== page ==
• So the Oct 8th NFP report will be of great importance – “The test is accumulated progress. For me, it wouldn’t take a knock-out, great, super strong employment report”
• Inflation is stickier and far less transient than previously thought. Core PCE revised up 70bps to 3.7% this year, also revised up next year.
The core PCE inflation number for this year was hiked to 3.7% from 3.0%, the 2022 figure to 2.3% from 2.1%. They’re pulling out the ‘transitory but not quite as transitory as we thought’ line. I called 3.5% for 2021 and 2.5% for 2022 – so Fed still frontloading inflation expectations here – more in 2021, cooling sharply next year. The question is whether these will need to be revised higher again and what this could mean for rate hikes.
More policymakers see rates rising in 2022 and near-term inflation forecasts are being revised higher. On the other hand, growth and unemployment forecasts are not as bullish and the Fed has not tied its colours to a particular date to begin tapering asset purchases.
Since June, policymakers have become noticeably more hawkish, partly due to the recovery – Delta concerns have greatly eased since then – and partly due to the persistent inflation narrative. Nine policymakers see rate rising next year, whilst the median dot sees three hikes each in 2023 and 2024.
Big tech facing a watershed? Every action has an equal and opposite reaction – and I sense we are ready to see that reaction for some key momentum-mega cap growth names.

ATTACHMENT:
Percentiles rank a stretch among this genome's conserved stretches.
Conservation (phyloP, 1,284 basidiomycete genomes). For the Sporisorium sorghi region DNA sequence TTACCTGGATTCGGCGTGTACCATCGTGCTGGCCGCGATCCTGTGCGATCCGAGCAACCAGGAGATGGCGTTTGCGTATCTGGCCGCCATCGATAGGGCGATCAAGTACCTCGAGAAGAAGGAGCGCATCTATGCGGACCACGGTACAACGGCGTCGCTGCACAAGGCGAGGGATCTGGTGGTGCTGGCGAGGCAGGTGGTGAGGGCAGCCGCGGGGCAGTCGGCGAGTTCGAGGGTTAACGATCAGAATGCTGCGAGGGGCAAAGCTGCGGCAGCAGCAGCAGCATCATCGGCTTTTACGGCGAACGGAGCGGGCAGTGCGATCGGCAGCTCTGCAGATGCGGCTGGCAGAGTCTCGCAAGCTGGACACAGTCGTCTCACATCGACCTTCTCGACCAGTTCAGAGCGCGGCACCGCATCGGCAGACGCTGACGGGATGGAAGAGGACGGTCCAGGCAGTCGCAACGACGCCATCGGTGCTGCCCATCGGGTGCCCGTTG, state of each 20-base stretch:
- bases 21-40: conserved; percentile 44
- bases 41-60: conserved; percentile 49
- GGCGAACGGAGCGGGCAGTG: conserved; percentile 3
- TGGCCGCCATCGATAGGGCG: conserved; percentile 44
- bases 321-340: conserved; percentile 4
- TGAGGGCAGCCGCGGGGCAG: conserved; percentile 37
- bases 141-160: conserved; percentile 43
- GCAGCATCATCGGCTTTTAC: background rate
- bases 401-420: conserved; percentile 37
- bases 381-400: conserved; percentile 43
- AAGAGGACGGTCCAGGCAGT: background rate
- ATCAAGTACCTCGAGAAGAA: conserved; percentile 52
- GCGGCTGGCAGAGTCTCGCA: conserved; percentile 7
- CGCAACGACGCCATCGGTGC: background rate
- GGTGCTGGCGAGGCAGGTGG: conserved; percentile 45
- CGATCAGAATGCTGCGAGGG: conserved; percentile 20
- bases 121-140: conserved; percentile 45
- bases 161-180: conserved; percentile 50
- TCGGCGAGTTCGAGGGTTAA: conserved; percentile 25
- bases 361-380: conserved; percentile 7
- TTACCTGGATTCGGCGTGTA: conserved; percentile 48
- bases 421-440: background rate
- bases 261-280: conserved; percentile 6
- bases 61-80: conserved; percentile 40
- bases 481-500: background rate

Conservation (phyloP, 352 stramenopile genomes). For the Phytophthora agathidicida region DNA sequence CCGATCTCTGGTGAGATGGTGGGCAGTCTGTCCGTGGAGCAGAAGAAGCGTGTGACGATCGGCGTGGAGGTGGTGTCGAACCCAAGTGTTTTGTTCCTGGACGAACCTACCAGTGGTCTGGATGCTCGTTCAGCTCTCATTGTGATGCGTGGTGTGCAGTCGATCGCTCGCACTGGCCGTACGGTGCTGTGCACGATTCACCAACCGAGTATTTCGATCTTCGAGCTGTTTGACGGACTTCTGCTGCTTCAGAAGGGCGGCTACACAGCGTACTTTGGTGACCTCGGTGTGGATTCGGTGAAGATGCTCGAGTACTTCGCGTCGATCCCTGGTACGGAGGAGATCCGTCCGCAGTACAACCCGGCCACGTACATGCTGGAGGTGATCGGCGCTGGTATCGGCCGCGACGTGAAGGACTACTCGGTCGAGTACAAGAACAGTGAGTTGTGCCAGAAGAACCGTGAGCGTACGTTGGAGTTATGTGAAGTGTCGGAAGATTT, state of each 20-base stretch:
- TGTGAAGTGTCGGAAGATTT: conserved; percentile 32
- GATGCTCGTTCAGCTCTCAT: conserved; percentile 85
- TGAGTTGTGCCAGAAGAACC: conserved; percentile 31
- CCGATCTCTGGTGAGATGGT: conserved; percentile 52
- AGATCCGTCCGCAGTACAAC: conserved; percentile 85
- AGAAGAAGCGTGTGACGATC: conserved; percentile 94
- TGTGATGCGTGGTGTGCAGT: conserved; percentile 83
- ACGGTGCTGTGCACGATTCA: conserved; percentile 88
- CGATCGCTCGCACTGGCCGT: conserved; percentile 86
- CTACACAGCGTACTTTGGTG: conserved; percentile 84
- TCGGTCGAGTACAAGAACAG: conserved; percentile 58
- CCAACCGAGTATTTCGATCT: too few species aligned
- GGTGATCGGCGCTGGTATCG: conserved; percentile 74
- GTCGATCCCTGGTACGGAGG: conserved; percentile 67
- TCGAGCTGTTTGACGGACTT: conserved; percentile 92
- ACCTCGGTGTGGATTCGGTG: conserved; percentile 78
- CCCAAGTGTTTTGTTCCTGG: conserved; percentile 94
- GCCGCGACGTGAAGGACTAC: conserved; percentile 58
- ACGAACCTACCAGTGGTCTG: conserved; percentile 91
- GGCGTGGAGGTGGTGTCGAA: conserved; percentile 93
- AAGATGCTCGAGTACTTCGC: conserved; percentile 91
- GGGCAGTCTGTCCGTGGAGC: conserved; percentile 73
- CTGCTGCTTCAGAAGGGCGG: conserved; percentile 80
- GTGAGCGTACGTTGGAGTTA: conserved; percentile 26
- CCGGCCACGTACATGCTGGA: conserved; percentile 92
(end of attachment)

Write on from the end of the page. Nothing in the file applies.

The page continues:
Facebook is facing a stern test with some major new allegations filed in a Rhode Island lawsuit. In summary, the plaintiffs allege FB spent billions to protect boss Mark Zuckerberg personally. Specifically, they claim the company paid $4.9 billion more the Federal Trade Commission sought in relation to the Cambridge Analytica scandal in order to shield its CEO from being held personally liable for “failing to oversee privacy at Facebook”. The suits also allege that there were «epic corporate governance breakdown» and details massive «insider trading», whilst also claiming Zuck misled Congress. Anyway. it’s a hornets’ nest of SEC-related failures.
The insider trading bit relates to hundreds of millions to billions made by corporate insiders who would have been aware that the ‘hypothetical’ risks to the company were in fact fully realised harms. For more read this excellent thread. Facebook shares fell 4%.
I don’t know if it gets anywhere. But I sense winds of change for big tech. Tesla is being investigated at long last over autopilot, Gensler has taken a hard line on cryptos and put Coinbase back in its box. The laissez-faire approach under the Trump administration looks like a thing of the past.
• Robinhood shares rallied 10% on news it will launch its own crypto wallet for users to hold physical Bitcoin etc
• Cathie Wood reiterated her $3,000 PT on Tesla, says she would sell out if it hit that level next year.
• Royal Mail shares flat to negative despite growing revenues almost 18% over 2019 levels. Outlook maintained with group adjusted operating profit for the first half of 2021-22 is expected to be £395 to £400 million.